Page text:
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Sep 21, 2022 2022-09 Business Administration Faculty Research in Education

Enemies at the gate — using web analytics to predict emerging competitors

You could be forgiven for forgetting that Apple was once just a computer company. Over the past two decades, the global tech giant has become a leader in many different areas, from smartphones to streaming services. And in the process, it has wrested market share from companies who never saw it coming. Some survived, while others like Napster and Palm disappeared from the scene. But would things be different if those companies had recognized the situation earlier? Forewarned is forearmed, as the old saying goes. And Gautam Pant has created a new technique that can help companies detect emerging threats much earlier, using a phenomenon known as isomorphism.

Gautam Pant

“There has always been an idea that firms actually become similar when they compete under similar market forces,” explains Pant, who uses machine learning and data science to gain valuable insights into firm operations. “We took that idea and said, ‘Well, if they’re becoming similar, would that start becoming visible on their websites even before people realized that these companies could compete?’”

To find out, Pant analyzed the websites of more than 2,600 firms, looking for areas where their web footprints began to overlap. It was a rigorous process that involved analyzing links and textual information spread across thousands of webpages. In the end, what they found was intriguing. Not only did their research help identify current and future potential competitors, it did it better than existing methods that use tools like standard industrial classification codes and firm market values to complete the same task.

“There are firms that specialize in finding competitor information,” says Pant. “We looked at the data and said ‘We think this is a competitor and they don’t think so, but let’s see five years later, does it get added to their list?’ And we found many such examples.”

Of course, firms don’t only compete for market share. They also compete for the employees who are critical to their success. To understand the migration of employees between firms, Pant once again dove deep into the data, analyzing the online profiles of 90,000 employees and tracking their careers across firms for more than a decade.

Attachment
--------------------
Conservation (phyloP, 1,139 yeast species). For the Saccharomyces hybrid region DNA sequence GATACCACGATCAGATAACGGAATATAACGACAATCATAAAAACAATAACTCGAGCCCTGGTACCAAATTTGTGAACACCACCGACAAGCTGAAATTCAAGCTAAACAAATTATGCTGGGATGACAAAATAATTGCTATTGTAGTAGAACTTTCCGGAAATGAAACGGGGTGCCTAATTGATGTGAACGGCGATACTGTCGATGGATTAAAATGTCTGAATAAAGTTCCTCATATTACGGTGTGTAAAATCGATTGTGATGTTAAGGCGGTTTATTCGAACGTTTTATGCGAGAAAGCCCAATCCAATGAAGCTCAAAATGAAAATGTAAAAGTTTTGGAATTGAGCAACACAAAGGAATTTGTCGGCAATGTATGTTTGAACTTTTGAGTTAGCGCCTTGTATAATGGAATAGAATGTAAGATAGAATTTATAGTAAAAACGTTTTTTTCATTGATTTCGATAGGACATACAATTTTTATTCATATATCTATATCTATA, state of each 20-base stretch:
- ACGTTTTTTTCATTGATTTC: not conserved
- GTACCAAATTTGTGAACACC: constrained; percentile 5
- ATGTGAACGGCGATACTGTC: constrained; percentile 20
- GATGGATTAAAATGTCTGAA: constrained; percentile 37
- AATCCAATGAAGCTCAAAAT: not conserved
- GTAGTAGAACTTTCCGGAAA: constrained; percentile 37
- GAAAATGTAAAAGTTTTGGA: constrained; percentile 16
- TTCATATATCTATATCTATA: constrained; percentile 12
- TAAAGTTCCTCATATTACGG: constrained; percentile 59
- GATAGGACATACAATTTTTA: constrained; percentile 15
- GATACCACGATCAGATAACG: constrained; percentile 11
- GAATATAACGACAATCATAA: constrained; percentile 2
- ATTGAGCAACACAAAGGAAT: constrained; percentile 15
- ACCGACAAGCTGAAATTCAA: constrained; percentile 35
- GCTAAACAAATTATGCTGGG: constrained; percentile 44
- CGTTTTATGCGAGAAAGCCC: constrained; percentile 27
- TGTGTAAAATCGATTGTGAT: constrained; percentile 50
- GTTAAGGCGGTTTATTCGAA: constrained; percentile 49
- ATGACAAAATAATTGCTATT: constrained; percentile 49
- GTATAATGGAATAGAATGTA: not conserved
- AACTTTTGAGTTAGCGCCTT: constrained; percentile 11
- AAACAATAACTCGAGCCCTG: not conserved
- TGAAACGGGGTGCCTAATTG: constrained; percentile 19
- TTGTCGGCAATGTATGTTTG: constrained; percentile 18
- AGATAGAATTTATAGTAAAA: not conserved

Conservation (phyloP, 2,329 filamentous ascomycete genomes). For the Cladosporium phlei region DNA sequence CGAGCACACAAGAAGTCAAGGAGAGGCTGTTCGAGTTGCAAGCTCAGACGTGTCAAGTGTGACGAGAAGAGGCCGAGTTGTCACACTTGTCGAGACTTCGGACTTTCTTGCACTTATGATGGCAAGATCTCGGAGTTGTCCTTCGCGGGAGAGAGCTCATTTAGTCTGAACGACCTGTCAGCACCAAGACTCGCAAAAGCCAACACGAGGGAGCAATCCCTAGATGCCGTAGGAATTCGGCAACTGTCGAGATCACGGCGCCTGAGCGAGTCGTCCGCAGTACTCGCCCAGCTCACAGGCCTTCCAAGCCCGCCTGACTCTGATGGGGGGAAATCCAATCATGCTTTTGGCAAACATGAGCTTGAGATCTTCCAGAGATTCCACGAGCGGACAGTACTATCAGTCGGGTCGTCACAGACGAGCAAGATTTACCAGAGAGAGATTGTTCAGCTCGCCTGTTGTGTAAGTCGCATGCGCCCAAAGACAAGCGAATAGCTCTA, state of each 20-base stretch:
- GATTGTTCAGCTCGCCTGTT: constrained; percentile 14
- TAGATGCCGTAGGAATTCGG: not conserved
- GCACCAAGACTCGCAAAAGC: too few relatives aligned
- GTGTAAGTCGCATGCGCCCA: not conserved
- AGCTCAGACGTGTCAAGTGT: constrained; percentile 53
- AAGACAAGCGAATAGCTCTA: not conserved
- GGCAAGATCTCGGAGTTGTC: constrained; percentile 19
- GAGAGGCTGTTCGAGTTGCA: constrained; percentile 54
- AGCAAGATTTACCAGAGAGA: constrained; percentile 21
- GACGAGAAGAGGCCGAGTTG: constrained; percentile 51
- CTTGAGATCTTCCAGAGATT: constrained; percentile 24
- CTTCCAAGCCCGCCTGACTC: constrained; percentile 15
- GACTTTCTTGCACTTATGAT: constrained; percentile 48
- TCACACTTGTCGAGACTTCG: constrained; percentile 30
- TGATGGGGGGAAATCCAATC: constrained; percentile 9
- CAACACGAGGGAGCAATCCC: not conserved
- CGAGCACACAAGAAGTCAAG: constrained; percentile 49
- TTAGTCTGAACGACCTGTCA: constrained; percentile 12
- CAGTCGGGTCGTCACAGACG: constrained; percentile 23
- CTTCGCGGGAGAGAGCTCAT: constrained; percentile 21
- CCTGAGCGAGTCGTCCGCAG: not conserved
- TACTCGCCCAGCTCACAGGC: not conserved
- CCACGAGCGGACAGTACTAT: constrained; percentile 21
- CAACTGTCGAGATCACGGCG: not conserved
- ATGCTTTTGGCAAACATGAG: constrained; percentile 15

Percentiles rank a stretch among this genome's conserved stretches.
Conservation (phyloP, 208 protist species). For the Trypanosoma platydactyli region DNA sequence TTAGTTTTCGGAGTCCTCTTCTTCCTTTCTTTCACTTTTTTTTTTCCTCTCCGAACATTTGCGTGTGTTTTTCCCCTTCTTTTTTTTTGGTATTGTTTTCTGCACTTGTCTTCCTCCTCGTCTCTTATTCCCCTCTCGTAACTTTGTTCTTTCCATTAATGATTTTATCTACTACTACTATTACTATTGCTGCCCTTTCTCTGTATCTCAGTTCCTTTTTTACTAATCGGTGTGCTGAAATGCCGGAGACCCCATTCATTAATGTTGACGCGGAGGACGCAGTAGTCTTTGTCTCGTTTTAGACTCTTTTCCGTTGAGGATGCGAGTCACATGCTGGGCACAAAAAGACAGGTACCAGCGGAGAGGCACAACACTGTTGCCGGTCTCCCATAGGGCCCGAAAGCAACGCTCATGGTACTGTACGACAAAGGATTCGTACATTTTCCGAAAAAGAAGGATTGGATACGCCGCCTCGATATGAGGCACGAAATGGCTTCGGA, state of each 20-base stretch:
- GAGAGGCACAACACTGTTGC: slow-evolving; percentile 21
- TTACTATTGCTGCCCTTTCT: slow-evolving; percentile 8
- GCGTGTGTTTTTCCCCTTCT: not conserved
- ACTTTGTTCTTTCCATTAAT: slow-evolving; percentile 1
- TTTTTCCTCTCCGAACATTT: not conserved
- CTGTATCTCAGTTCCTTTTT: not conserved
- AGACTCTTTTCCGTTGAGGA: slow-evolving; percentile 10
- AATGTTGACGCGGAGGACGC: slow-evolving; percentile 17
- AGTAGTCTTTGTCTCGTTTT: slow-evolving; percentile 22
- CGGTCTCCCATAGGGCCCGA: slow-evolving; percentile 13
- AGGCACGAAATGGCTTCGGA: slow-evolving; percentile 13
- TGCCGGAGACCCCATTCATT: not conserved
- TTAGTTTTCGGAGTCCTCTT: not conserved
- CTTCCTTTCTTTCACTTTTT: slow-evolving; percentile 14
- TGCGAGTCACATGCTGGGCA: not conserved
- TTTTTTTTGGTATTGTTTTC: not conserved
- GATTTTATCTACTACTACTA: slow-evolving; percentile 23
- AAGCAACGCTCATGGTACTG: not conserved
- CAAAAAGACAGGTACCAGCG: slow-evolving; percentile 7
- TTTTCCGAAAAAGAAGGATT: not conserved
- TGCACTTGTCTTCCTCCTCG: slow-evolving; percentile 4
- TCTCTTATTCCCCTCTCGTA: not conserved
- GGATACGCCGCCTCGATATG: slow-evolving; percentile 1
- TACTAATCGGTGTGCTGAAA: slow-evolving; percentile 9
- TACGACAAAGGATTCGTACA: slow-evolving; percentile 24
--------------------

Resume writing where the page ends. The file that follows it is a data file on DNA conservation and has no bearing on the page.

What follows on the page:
“We basically created a whole network of firms based on past movements of people between firms,” says Pant. Then he and his research partners looked at firms in terms of the distribution of skill sets to better understand how employees might migrate in the future. That opened up interesting connections between companies and industries that might not otherwise appear to have common links.

For example, says Pant, there’s currently a lot of migration between hedge funds and tech companies. That’s because software is playing an increasing role in investments while, at the same time, tech companies like Apple are moving into the finance world through products like Apple Pay. Pant’s tool can be used to predict other trends like this, providing analysts with a powerful forecasting tool.

Machine learning and big data are playing an increasingly large role in business, creating a need for more professors at Gies like Pant who can prepare learners for the complex challenges that lie ahead. Pant, who holds a masters in computer science from Baylor University and a PhD in business administration from the University of Iowa, will be teaching two courses at Gies — BADM 356: Data Science and Analytics and BADM 590, which focuses on machine learning in business research.

Prior to joining Gies, Pant was a professor at the Tippie College of Business at Iowa, where he taught for 11 years. Now he’s excited to be working with a brand-new team. “The group at Gies is fantastic,” says Pant. “There are some good people that I know I could learn a lot from, and that’s something I really look forward to.”